Tainui According to Tainui accounts, when their vessel came around 1350, the favorite wife of the captain Hoturoa, named Whaka-o-tirangi, brought seed kumaras in her belt. When her husband was brought to the planting ceremony "When Hoturoa saw the cultivation he wept at the sight of the food from Hawaiki." This provided for an increase of population which the establishment of a reliable food supply of such a kind encouraged, giving weight to a fighting expansion that followed, at first slow, but tending to quicken over the centuries. In time, others would obtain some of the precious tubers, one way or another, with spread thereof and cultivation techniques, but the Tainui people had a useful initial advantage.
(There have recently been somewhat theoretical studies of how the kumara and
its cultivation spread.)
Tamatera founded the Ngati-Tamatera, Whanaunga the Ngati Whanaunga, Tama te po the Ngati Eongo-u, and Te Ngako the Ngati-Maru. Whanaunga and Tamatera quarrelled, and Tamatera went round to KatiKati, where a tribe of warriors grew and were there for a couple of centuries.
As all the tribes grew, and the Ngati-Huarere and the Ngati-Hako obliged by giving provocation, around the mid 1600s the conquest of Hauraki took place in successive stages. The Ngati-Hei wisely stayed neutral, and continued to occupy around 500 square miles all along the eastern side of the main divide, from Whangapoua to Whangamata.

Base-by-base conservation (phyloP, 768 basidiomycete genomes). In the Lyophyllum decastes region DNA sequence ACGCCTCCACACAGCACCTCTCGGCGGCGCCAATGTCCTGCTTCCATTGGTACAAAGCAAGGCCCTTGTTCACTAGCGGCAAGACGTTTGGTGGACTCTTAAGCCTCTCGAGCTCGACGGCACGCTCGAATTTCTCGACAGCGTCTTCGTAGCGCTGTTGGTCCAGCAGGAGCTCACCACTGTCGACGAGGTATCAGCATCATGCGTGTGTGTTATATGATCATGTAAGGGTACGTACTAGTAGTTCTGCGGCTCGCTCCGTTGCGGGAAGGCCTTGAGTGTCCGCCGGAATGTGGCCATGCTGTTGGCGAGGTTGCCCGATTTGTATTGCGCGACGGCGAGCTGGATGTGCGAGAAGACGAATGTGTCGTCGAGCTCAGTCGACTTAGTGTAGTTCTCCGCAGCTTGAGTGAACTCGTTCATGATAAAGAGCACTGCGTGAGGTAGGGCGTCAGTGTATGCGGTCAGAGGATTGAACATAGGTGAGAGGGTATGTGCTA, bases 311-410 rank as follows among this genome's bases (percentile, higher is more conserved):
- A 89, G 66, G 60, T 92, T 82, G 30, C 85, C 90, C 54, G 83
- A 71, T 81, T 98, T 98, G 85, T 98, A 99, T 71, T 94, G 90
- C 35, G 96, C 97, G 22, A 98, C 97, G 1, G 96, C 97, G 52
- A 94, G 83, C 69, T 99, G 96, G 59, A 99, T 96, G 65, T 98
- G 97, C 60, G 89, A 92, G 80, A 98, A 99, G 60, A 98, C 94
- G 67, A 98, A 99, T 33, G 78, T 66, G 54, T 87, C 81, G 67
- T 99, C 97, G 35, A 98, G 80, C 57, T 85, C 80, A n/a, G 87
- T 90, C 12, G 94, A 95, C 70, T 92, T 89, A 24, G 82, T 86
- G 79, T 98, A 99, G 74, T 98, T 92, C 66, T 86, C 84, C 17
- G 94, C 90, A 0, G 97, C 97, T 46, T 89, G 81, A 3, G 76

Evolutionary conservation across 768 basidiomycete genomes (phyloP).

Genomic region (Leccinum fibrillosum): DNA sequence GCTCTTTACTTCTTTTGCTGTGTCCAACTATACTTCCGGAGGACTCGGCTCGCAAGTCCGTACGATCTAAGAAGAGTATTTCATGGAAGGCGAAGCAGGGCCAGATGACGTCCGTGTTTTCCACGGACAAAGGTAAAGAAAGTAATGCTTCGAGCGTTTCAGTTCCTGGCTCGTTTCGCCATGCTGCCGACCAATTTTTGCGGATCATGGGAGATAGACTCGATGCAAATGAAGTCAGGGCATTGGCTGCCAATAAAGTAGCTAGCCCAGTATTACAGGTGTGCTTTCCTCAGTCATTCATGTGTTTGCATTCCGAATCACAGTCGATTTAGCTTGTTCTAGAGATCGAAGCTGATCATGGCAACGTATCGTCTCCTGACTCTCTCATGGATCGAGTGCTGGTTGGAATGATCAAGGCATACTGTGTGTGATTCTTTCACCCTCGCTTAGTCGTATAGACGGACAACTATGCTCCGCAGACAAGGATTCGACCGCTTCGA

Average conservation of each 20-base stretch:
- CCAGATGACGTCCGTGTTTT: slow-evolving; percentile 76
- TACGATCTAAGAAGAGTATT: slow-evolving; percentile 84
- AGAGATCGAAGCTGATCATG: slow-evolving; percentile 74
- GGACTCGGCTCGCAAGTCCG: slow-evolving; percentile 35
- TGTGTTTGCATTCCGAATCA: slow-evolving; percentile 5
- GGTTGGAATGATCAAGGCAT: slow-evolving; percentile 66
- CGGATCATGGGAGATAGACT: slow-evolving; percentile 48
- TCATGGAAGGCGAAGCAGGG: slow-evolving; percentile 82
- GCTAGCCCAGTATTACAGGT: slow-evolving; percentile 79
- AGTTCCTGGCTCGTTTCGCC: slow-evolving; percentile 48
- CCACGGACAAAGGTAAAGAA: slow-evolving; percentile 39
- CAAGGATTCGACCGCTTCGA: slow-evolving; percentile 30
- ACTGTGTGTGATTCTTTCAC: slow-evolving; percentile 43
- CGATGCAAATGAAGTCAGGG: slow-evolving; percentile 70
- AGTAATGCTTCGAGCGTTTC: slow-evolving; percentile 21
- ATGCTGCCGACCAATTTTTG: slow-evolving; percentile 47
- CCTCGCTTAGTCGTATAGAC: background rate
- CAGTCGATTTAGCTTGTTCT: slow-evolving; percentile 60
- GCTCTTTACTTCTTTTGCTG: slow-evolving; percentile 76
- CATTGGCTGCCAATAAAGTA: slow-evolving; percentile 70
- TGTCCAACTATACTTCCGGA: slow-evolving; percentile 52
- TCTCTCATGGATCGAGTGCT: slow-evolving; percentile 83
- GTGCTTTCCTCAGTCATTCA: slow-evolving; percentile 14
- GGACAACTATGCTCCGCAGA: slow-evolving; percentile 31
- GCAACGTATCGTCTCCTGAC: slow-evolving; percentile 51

They would later be directly involved with the subject of this study.
Which probably had more than just a change of masters, as the Tainui conquest involved a good deal of killing, 4,000 in one battle south of Hikutaia. However, that was of warriors, and women went to victors, keeping a strong subterranean Toi presence among the people.
Strongholds changed masters. Much later, Totara Pa
was not reoccupied by Marutuahu people after the 1821 defeat and massacre. But Oruarangi at Matatoki, which had been the
principal regional pa, a place that was taken by Totara following the Marutuahu conquest of the mid
1600s, continued to be used by the conquerors. It was the others that had lost
there and digesting the heads of chiefs would effectively remove any lingering
There seems to have been less work put into terracing, but the shell deposits continued to grow.
As their position in Hauraki consolidated over the years, and their number grew, the Marutuahu confederation began to strike back at northern raiders, and in the 1790s were rolling back the northern tribes as far as present day Whangarei, and threatening the Ngapuhi stronghold of the Bay of Islands.
This was just as contacts with the outer world would soon bring guns, unfortunately for Hauraki.